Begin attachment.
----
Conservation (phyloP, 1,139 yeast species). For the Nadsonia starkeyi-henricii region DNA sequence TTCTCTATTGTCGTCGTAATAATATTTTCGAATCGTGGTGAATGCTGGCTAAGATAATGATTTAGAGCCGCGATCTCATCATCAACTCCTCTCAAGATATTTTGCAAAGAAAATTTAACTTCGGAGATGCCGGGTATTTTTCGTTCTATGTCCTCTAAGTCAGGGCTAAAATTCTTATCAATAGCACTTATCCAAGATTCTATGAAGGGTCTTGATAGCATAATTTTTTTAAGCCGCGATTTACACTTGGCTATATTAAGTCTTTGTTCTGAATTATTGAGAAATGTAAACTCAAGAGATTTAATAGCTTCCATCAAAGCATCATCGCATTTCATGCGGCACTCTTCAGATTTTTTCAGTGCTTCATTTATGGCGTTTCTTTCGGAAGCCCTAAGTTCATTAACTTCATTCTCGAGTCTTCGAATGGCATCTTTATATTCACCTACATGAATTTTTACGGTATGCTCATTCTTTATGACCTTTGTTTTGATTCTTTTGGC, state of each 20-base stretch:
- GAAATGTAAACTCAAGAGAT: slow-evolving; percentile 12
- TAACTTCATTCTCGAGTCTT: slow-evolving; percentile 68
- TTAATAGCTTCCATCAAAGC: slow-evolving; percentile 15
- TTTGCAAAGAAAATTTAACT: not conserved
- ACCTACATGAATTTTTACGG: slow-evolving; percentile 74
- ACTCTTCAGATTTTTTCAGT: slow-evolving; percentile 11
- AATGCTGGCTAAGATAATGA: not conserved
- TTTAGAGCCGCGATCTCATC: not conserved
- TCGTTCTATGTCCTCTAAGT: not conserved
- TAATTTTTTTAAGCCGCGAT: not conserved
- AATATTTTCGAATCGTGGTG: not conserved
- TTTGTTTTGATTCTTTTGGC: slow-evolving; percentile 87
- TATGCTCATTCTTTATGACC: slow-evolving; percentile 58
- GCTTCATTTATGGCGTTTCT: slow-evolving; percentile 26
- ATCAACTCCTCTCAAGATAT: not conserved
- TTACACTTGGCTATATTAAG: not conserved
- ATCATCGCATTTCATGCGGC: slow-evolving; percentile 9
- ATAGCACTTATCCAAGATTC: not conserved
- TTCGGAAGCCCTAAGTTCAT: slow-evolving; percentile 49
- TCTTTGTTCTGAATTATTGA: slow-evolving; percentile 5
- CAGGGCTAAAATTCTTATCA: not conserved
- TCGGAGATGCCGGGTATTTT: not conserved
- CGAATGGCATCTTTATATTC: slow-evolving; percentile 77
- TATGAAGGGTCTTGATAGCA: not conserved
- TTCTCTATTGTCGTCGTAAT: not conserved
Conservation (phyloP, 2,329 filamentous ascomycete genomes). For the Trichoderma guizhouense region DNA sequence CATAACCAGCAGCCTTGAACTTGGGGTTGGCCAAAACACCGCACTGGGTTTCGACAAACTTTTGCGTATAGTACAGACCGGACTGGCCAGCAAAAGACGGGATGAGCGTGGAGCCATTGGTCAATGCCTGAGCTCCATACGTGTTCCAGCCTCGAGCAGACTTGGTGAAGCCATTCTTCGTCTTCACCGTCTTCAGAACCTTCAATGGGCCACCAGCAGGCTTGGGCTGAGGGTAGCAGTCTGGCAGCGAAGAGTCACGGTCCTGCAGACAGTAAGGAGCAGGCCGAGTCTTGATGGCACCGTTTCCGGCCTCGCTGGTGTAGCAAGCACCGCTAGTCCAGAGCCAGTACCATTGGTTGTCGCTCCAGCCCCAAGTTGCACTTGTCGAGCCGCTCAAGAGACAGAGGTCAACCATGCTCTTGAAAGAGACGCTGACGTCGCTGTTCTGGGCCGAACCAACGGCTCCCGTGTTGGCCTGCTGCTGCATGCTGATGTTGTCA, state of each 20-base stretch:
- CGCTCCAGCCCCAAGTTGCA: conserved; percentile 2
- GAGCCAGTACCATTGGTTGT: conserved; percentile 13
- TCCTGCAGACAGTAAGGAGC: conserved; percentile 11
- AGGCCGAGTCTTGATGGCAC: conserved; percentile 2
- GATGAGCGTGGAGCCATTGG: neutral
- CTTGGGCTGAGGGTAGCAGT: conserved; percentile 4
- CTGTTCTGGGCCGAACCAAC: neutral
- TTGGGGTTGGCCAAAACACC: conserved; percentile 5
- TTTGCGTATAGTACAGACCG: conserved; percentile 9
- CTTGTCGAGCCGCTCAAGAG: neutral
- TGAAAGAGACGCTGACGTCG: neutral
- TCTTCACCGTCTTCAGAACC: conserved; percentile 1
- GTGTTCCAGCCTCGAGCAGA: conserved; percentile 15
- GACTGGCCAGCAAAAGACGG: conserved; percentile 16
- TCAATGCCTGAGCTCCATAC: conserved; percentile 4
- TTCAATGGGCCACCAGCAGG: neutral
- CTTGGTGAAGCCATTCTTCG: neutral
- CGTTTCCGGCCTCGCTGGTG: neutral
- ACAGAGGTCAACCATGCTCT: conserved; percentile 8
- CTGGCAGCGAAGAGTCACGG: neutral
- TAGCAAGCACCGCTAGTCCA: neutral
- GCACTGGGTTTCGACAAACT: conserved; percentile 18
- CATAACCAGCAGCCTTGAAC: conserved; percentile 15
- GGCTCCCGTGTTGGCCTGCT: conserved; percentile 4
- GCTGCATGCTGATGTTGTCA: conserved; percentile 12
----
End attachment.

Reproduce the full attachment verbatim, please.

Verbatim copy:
Conservation (phyloP, 1,139 yeast species). For the Nadsonia starkeyi-henricii region DNA sequence TTCTCTATTGTCGTCGTAATAATATTTTCGAATCGTGGTGAATGCTGGCTAAGATAATGATTTAGAGCCGCGATCTCATCATCAACTCCTCTCAAGATATTTTGCAAAGAAAATTTAACTTCGGAGATGCCGGGTATTTTTCGTTCTATGTCCTCTAAGTCAGGGCTAAAATTCTTATCAATAGCACTTATCCAAGATTCTATGAAGGGTCTTGATAGCATAATTTTTTTAAGCCGCGATTTACACTTGGCTATATTAAGTCTTTGTTCTGAATTATTGAGAAATGTAAACTCAAGAGATTTAATAGCTTCCATCAAAGCATCATCGCATTTCATGCGGCACTCTTCAGATTTTTTCAGTGCTTCATTTATGGCGTTTCTTTCGGAAGCCCTAAGTTCATTAACTTCATTCTCGAGTCTTCGAATGGCATCTTTATATTCACCTACATGAATTTTTACGGTATGCTCATTCTTTATGACCTTTGTTTTGATTCTTTTGGC, state of each 20-base stretch:
- GAAATGTAAACTCAAGAGAT: slow-evolving; percentile 12
- TAACTTCATTCTCGAGTCTT: slow-evolving; percentile 68
- TTAATAGCTTCCATCAAAGC: slow-evolving; percentile 15
- TTTGCAAAGAAAATTTAACT: not conserved
- ACCTACATGAATTTTTACGG: slow-evolving; percentile 74
- ACTCTTCAGATTTTTTCAGT: slow-evolving; percentile 11
- AATGCTGGCTAAGATAATGA: not conserved
- TTTAGAGCCGCGATCTCATC: not conserved
- TCGTTCTATGTCCTCTAAGT: not conserved
- TAATTTTTTTAAGCCGCGAT: not conserved
- AATATTTTCGAATCGTGGTG: not conserved
- TTTGTTTTGATTCTTTTGGC: slow-evolving; percentile 87
- TATGCTCATTCTTTATGACC: slow-evolving; percentile 58
- GCTTCATTTATGGCGTTTCT: slow-evolving; percentile 26
- ATCAACTCCTCTCAAGATAT: not conserved
- TTACACTTGGCTATATTAAG: not conserved
- ATCATCGCATTTCATGCGGC: slow-evolving; percentile 9
- ATAGCACTTATCCAAGATTC: not conserved
- TTCGGAAGCCCTAAGTTCAT: slow-evolving; percentile 49
- TCTTTGTTCTGAATTATTGA: slow-evolving; percentile 5
- CAGGGCTAAAATTCTTATCA: not conserved
- TCGGAGATGCCGGGTATTTT: not conserved
- CGAATGGCATCTTTATATTC: slow-evolving; percentile 77
- TATGAAGGGTCTTGATAGCA: not conserved
- TTCTCTATTGTCGTCGTAAT: not conserved
Conservation (phyloP, 2,329 filamentous ascomycete genomes). For the Trichoderma guizhouense region DNA sequence CATAACCAGCAGCCTTGAACTTGGGGTTGGCCAAAACACCGCACTGGGTTTCGACAAACTTTTGCGTATAGTACAGACCGGACTGGCCAGCAAAAGACGGGATGAGCGTGGAGCCATTGGTCAATGCCTGAGCTCCATACGTGTTCCAGCCTCGAGCAGACTTGGTGAAGCCATTCTTCGTCTTCACCGTCTTCAGAACCTTCAATGGGCCACCAGCAGGCTTGGGCTGAGGGTAGCAGTCTGGCAGCGAAGAGTCACGGTCCTGCAGACAGTAAGGAGCAGGCCGAGTCTTGATGGCACCGTTTCCGGCCTCGCTGGTGTAGCAAGCACCGCTAGTCCAGAGCCAGTACCATTGGTTGTCGCTCCAGCCCCAAGTTGCACTTGTCGAGCCGCTCAAGAGACAGAGGTCAACCATGCTCTTGAAAGAGACGCTGACGTCGCTGTTCTGGGCCGAACCAACGGCTCCCGTGTTGGCCTGCTGCTGCATGCTGATGTTGTCA, state of each 20-base stretch:
- CGCTCCAGCCCCAAGTTGCA: conserved; percentile 2
- GAGCCAGTACCATTGGTTGT: conserved; percentile 13
- TCCTGCAGACAGTAAGGAGC: conserved; percentile 11
- AGGCCGAGTCTTGATGGCAC: conserved; percentile 2
- GATGAGCGTGGAGCCATTGG: neutral
- CTTGGGCTGAGGGTAGCAGT: conserved; percentile 4
- CTGTTCTGGGCCGAACCAAC: neutral
- TTGGGGTTGGCCAAAACACC: conserved; percentile 5
- TTTGCGTATAGTACAGACCG: conserved; percentile 9
- CTTGTCGAGCCGCTCAAGAG: neutral
- TGAAAGAGACGCTGACGTCG: neutral
- TCTTCACCGTCTTCAGAACC: conserved; percentile 1
- GTGTTCCAGCCTCGAGCAGA: conserved; percentile 15
- GACTGGCCAGCAAAAGACGG: conserved; percentile 16
- TCAATGCCTGAGCTCCATAC: conserved; percentile 4
- TTCAATGGGCCACCAGCAGG: neutral
- CTTGGTGAAGCCATTCTTCG: neutral
- CGTTTCCGGCCTCGCTGGTG: neutral
- ACAGAGGTCAACCATGCTCT: conserved; percentile 8
- CTGGCAGCGAAGAGTCACGG: neutral
- TAGCAAGCACCGCTAGTCCA: neutral
- GCACTGGGTTTCGACAAACT: conserved; percentile 18
- CATAACCAGCAGCCTTGAAC: conserved; percentile 15
- GGCTCCCGTGTTGGCCTGCT: conserved; percentile 4
- GCTGCATGCTGATGTTGTCA: conserved; percentile 12